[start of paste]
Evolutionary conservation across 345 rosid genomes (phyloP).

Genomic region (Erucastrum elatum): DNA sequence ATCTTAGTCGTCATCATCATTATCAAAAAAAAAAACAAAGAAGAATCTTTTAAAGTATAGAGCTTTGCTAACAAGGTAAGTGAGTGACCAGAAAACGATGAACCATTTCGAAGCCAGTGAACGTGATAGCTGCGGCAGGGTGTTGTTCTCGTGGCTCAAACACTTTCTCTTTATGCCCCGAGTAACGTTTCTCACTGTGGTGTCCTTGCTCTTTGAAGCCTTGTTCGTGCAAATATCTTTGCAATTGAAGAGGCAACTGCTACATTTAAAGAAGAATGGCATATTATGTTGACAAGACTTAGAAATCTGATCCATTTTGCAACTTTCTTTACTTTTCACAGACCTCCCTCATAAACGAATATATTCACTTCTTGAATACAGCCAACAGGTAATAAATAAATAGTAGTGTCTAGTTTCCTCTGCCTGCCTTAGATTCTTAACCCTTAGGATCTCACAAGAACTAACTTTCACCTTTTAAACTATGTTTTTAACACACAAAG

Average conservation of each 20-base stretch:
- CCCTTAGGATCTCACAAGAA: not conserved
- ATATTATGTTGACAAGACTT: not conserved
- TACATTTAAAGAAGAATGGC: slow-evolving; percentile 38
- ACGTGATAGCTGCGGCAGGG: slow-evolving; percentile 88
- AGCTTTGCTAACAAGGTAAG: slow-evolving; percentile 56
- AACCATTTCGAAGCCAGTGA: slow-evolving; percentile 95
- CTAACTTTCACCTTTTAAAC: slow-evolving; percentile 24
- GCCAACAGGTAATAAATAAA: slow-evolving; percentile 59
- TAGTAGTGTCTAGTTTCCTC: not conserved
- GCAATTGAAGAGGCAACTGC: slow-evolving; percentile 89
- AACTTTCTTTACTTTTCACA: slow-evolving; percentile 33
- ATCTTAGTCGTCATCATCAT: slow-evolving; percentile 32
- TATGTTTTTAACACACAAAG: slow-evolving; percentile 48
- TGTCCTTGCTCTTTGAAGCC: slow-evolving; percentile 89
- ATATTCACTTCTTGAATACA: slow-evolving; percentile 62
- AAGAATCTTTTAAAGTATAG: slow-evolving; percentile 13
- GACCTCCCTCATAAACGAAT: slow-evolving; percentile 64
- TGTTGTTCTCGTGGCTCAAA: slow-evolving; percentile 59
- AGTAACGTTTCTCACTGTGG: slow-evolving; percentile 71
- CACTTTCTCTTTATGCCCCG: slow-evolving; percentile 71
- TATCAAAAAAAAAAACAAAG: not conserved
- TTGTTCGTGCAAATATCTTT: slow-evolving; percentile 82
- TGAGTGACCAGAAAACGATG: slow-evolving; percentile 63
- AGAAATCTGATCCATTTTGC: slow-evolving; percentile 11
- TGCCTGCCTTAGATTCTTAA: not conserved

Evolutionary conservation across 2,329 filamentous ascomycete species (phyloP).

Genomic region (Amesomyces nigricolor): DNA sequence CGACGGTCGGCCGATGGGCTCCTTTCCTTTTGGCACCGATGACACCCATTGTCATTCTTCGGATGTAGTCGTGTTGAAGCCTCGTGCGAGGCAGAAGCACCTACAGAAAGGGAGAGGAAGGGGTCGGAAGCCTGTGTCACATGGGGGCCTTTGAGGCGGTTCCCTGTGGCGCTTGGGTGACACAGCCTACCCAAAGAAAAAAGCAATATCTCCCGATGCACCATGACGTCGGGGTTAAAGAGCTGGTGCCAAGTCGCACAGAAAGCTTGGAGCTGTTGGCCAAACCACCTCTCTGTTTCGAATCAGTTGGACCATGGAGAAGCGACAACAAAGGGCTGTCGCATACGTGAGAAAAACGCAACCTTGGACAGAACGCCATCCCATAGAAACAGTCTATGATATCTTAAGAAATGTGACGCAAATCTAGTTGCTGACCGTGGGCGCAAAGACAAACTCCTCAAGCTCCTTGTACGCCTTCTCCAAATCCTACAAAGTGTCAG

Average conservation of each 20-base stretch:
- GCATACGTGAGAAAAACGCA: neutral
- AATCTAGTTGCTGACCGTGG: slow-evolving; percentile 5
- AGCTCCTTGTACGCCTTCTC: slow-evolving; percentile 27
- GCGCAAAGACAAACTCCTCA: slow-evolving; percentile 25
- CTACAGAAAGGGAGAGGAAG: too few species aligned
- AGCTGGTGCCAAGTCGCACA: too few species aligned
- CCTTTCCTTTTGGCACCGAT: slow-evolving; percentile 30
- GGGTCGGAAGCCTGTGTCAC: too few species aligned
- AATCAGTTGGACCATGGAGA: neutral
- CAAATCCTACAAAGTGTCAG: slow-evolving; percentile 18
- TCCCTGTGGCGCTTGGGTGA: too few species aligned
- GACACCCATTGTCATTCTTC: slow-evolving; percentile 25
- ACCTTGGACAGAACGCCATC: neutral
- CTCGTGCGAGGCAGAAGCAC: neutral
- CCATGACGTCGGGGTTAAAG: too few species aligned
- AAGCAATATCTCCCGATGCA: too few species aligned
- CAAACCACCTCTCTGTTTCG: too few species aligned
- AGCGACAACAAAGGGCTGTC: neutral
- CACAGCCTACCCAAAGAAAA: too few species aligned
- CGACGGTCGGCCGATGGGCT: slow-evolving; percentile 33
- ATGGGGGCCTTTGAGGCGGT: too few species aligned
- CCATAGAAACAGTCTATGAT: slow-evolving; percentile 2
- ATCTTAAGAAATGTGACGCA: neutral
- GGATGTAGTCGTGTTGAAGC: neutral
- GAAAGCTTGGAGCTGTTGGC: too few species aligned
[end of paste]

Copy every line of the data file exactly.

Evolutionary conservation across 345 rosid genomes (phyloP).

Genomic region (Erucastrum elatum): DNA sequence ATCTTAGTCGTCATCATCATTATCAAAAAAAAAAACAAAGAAGAATCTTTTAAAGTATAGAGCTTTGCTAACAAGGTAAGTGAGTGACCAGAAAACGATGAACCATTTCGAAGCCAGTGAACGTGATAGCTGCGGCAGGGTGTTGTTCTCGTGGCTCAAACACTTTCTCTTTATGCCCCGAGTAACGTTTCTCACTGTGGTGTCCTTGCTCTTTGAAGCCTTGTTCGTGCAAATATCTTTGCAATTGAAGAGGCAACTGCTACATTTAAAGAAGAATGGCATATTATGTTGACAAGACTTAGAAATCTGATCCATTTTGCAACTTTCTTTACTTTTCACAGACCTCCCTCATAAACGAATATATTCACTTCTTGAATACAGCCAACAGGTAATAAATAAATAGTAGTGTCTAGTTTCCTCTGCCTGCCTTAGATTCTTAACCCTTAGGATCTCACAAGAACTAACTTTCACCTTTTAAACTATGTTTTTAACACACAAAG

Average conservation of each 20-base stretch:
- CCCTTAGGATCTCACAAGAA: not conserved
- ATATTATGTTGACAAGACTT: not conserved
- TACATTTAAAGAAGAATGGC: slow-evolving; percentile 38
- ACGTGATAGCTGCGGCAGGG: slow-evolving; percentile 88
- AGCTTTGCTAACAAGGTAAG: slow-evolving; percentile 56
- AACCATTTCGAAGCCAGTGA: slow-evolving; percentile 95
- CTAACTTTCACCTTTTAAAC: slow-evolving; percentile 24
- GCCAACAGGTAATAAATAAA: slow-evolving; percentile 59
- TAGTAGTGTCTAGTTTCCTC: not conserved
- GCAATTGAAGAGGCAACTGC: slow-evolving; percentile 89
- AACTTTCTTTACTTTTCACA: slow-evolving; percentile 33
- ATCTTAGTCGTCATCATCAT: slow-evolving; percentile 32
- TATGTTTTTAACACACAAAG: slow-evolving; percentile 48
- TGTCCTTGCTCTTTGAAGCC: slow-evolving; percentile 89
- ATATTCACTTCTTGAATACA: slow-evolving; percentile 62
- AAGAATCTTTTAAAGTATAG: slow-evolving; percentile 13
- GACCTCCCTCATAAACGAAT: slow-evolving; percentile 64
- TGTTGTTCTCGTGGCTCAAA: slow-evolving; percentile 59
- AGTAACGTTTCTCACTGTGG: slow-evolving; percentile 71
- CACTTTCTCTTTATGCCCCG: slow-evolving; percentile 71
- TATCAAAAAAAAAAACAAAG: not conserved
- TTGTTCGTGCAAATATCTTT: slow-evolving; percentile 82
- TGAGTGACCAGAAAACGATG: slow-evolving; percentile 63
- AGAAATCTGATCCATTTTGC: slow-evolving; percentile 11
- TGCCTGCCTTAGATTCTTAA: not conserved

Evolutionary conservation across 2,329 filamentous ascomycete species (phyloP).

Genomic region (Amesomyces nigricolor): DNA sequence CGACGGTCGGCCGATGGGCTCCTTTCCTTTTGGCACCGATGACACCCATTGTCATTCTTCGGATGTAGTCGTGTTGAAGCCTCGTGCGAGGCAGAAGCACCTACAGAAAGGGAGAGGAAGGGGTCGGAAGCCTGTGTCACATGGGGGCCTTTGAGGCGGTTCCCTGTGGCGCTTGGGTGACACAGCCTACCCAAAGAAAAAAGCAATATCTCCCGATGCACCATGACGTCGGGGTTAAAGAGCTGGTGCCAAGTCGCACAGAAAGCTTGGAGCTGTTGGCCAAACCACCTCTCTGTTTCGAATCAGTTGGACCATGGAGAAGCGACAACAAAGGGCTGTCGCATACGTGAGAAAAACGCAACCTTGGACAGAACGCCATCCCATAGAAACAGTCTATGATATCTTAAGAAATGTGACGCAAATCTAGTTGCTGACCGTGGGCGCAAAGACAAACTCCTCAAGCTCCTTGTACGCCTTCTCCAAATCCTACAAAGTGTCAG

Average conservation of each 20-base stretch:
- GCATACGTGAGAAAAACGCA: neutral
- AATCTAGTTGCTGACCGTGG: slow-evolving; percentile 5
- AGCTCCTTGTACGCCTTCTC: slow-evolving; percentile 27
- GCGCAAAGACAAACTCCTCA: slow-evolving; percentile 25
- CTACAGAAAGGGAGAGGAAG: too few species aligned
- AGCTGGTGCCAAGTCGCACA: too few species aligned
- CCTTTCCTTTTGGCACCGAT: slow-evolving; percentile 30
- GGGTCGGAAGCCTGTGTCAC: too few species aligned
- AATCAGTTGGACCATGGAGA: neutral
- CAAATCCTACAAAGTGTCAG: slow-evolving; percentile 18
- TCCCTGTGGCGCTTGGGTGA: too few species aligned
- GACACCCATTGTCATTCTTC: slow-evolving; percentile 25
- ACCTTGGACAGAACGCCATC: neutral
- CTCGTGCGAGGCAGAAGCAC: neutral
- CCATGACGTCGGGGTTAAAG: too few species aligned
- AAGCAATATCTCCCGATGCA: too few species aligned
- CAAACCACCTCTCTGTTTCG: too few species aligned
- AGCGACAACAAAGGGCTGTC: neutral
- CACAGCCTACCCAAAGAAAA: too few species aligned
- CGACGGTCGGCCGATGGGCT: slow-evolving; percentile 33
- ATGGGGGCCTTTGAGGCGGT: too few species aligned
- CCATAGAAACAGTCTATGAT: slow-evolving; percentile 2
- ATCTTAAGAAATGTGACGCA: neutral
- GGATGTAGTCGTGTTGAAGC: neutral
- GAAAGCTTGGAGCTGTTGGC: too few species aligned